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Now that he's starting his 12th year, Bill Medland is Viterbo University's longest-serving president.

But the boy who grew up in Logansport, Ind., almost didn't make it to college himself.

Medland said his high school grades and ACT scores "weren't so good," so when he finally decided to become a history teacher like the one he admired in high school, he was denied admittance to the University of Notre Dame.

Then he developed a plan.

"I have an Irish stubbornness," he said. "I went and camped out at the admission director's office. After a few hours, he was able to see me."

That admission's director told Medland that anyone with his determination would likely succeed in college. He graduated from that university with a bachelor of arts degree in 1966, and later went on to earn a master's degree and doctorate.

"That (lesson) influenced me all my life," he said. "I have great empathy for the underdog and believe the most important characteristics you need to be successful in college are determination and perseverance. If you have determination and perseverance, you probably will succeed."

Medland's first teaching job was at Donnelly College, an inner city school in Kansas City, Kan. One of his first requirements was teaching a night class filled with nontraditional students. Those students ended up teaching him as well.

"At age 23, I was the youngest person in that classroom," he said, and he was required to teach lessons on the Great Depression and World War II to people who had lived though it.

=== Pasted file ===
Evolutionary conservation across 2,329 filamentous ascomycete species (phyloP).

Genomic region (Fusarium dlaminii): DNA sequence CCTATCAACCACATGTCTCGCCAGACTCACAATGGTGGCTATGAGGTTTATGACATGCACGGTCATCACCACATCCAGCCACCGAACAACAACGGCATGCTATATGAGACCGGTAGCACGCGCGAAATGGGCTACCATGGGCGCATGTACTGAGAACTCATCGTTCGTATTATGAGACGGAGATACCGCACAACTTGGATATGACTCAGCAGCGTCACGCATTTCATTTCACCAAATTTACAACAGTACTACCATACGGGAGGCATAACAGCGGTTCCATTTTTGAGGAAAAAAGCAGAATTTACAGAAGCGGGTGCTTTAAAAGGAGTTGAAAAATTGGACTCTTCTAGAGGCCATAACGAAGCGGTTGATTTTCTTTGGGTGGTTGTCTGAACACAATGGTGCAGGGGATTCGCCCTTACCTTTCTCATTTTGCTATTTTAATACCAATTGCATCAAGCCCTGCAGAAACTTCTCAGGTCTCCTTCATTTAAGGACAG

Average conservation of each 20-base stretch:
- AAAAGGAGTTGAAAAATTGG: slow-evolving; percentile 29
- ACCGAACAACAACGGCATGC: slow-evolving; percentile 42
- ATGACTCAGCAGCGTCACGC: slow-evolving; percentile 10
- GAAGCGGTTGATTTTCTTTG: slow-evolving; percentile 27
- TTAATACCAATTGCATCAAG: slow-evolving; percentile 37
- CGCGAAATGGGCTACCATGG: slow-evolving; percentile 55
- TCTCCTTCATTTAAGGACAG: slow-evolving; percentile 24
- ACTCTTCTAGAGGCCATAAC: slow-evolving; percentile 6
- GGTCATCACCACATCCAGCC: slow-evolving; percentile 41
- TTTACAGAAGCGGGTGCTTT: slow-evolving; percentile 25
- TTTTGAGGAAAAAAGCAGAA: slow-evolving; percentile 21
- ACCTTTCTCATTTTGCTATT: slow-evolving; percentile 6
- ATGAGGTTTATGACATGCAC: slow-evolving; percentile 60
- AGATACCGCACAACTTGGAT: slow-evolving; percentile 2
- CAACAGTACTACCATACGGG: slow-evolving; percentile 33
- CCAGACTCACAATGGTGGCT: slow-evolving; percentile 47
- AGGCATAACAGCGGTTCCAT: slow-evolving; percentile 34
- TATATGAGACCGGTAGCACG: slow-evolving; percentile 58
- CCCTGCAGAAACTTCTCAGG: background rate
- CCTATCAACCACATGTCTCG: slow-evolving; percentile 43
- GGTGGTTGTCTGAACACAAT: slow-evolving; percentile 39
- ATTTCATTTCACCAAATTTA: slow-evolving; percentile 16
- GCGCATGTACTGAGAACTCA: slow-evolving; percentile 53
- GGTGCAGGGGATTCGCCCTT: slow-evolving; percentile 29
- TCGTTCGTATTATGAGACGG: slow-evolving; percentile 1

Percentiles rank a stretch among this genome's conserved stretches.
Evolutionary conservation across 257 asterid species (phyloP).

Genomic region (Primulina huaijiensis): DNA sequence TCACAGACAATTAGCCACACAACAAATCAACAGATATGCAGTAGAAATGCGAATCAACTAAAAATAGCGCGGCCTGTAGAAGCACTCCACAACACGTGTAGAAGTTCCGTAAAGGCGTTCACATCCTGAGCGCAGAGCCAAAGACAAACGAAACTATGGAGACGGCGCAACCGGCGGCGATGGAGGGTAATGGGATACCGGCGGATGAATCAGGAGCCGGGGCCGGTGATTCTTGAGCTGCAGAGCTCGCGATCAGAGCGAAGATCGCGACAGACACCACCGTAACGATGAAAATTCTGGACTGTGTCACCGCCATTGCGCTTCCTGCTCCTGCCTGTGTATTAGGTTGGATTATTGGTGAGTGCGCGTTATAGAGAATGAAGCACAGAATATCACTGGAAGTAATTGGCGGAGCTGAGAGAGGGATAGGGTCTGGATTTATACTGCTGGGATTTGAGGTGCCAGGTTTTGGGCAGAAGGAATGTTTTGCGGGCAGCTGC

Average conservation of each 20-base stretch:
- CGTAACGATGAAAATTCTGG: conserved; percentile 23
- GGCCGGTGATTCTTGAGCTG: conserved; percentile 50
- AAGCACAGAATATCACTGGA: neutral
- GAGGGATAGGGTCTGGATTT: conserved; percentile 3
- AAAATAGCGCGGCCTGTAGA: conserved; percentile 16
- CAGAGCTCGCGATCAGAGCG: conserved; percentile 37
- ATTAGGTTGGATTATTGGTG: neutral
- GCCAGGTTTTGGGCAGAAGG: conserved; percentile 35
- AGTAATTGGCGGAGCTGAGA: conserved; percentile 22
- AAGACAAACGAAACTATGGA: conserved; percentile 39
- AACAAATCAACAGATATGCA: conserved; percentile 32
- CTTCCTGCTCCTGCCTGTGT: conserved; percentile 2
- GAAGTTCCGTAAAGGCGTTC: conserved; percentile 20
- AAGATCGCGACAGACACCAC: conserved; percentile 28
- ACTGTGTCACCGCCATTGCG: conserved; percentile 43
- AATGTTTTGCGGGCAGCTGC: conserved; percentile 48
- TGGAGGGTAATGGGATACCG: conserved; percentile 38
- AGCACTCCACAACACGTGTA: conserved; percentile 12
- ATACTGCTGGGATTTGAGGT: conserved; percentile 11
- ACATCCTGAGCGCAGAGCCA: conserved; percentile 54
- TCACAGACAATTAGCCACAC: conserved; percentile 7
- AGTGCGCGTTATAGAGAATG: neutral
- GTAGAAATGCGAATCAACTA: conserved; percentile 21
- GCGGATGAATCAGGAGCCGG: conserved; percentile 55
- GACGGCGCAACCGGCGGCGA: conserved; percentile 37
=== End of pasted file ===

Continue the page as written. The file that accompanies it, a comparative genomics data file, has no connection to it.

"Who was I to tell them the meaning of their experiences?" he asked.

"What I could do there as a professor is I could raise the questions, the answers of which would enlighten their perspective."

An acquaintance suggested he apply for a job as assistant dean at the Graduate School of Divinity at Saint Louis University. Medland said he did so "with much hesitation."

"I loved teaching," he said. "I wasn't sure I'd even like administration. To my surprise, I enjoyed it very much."

A series of administrative positions followed, with Medland ultimately becoming president of Viterbo in 1991.

Medland admits he wasn't very popular during his first few years on campus. He changed the way the university recruits students and handles admissions and financial aid. He established a new administrative team and reorganized the undergraduate schools.

Sr. Marlene Weisenbeck, president of the Franciscan Sisters of Perpetual Adoration and chairwoman of Viterbo's Board of Directors from 1994 to 2002, said Medland came in during a "difficult period" when there was division among the school's leadership.

"Most people in such turmoil would run as fast as they can," she said.

But Medland didn't. Instead, he developed Vision 2005, a mission statement that has directed every decision he's made. Capital projects that stemmed from that document include the renovation of the Fine Arts Center and the construction of a student residence, an outdoor athletic complex and the $11 million Center for Ethics, Science and Technology being built now.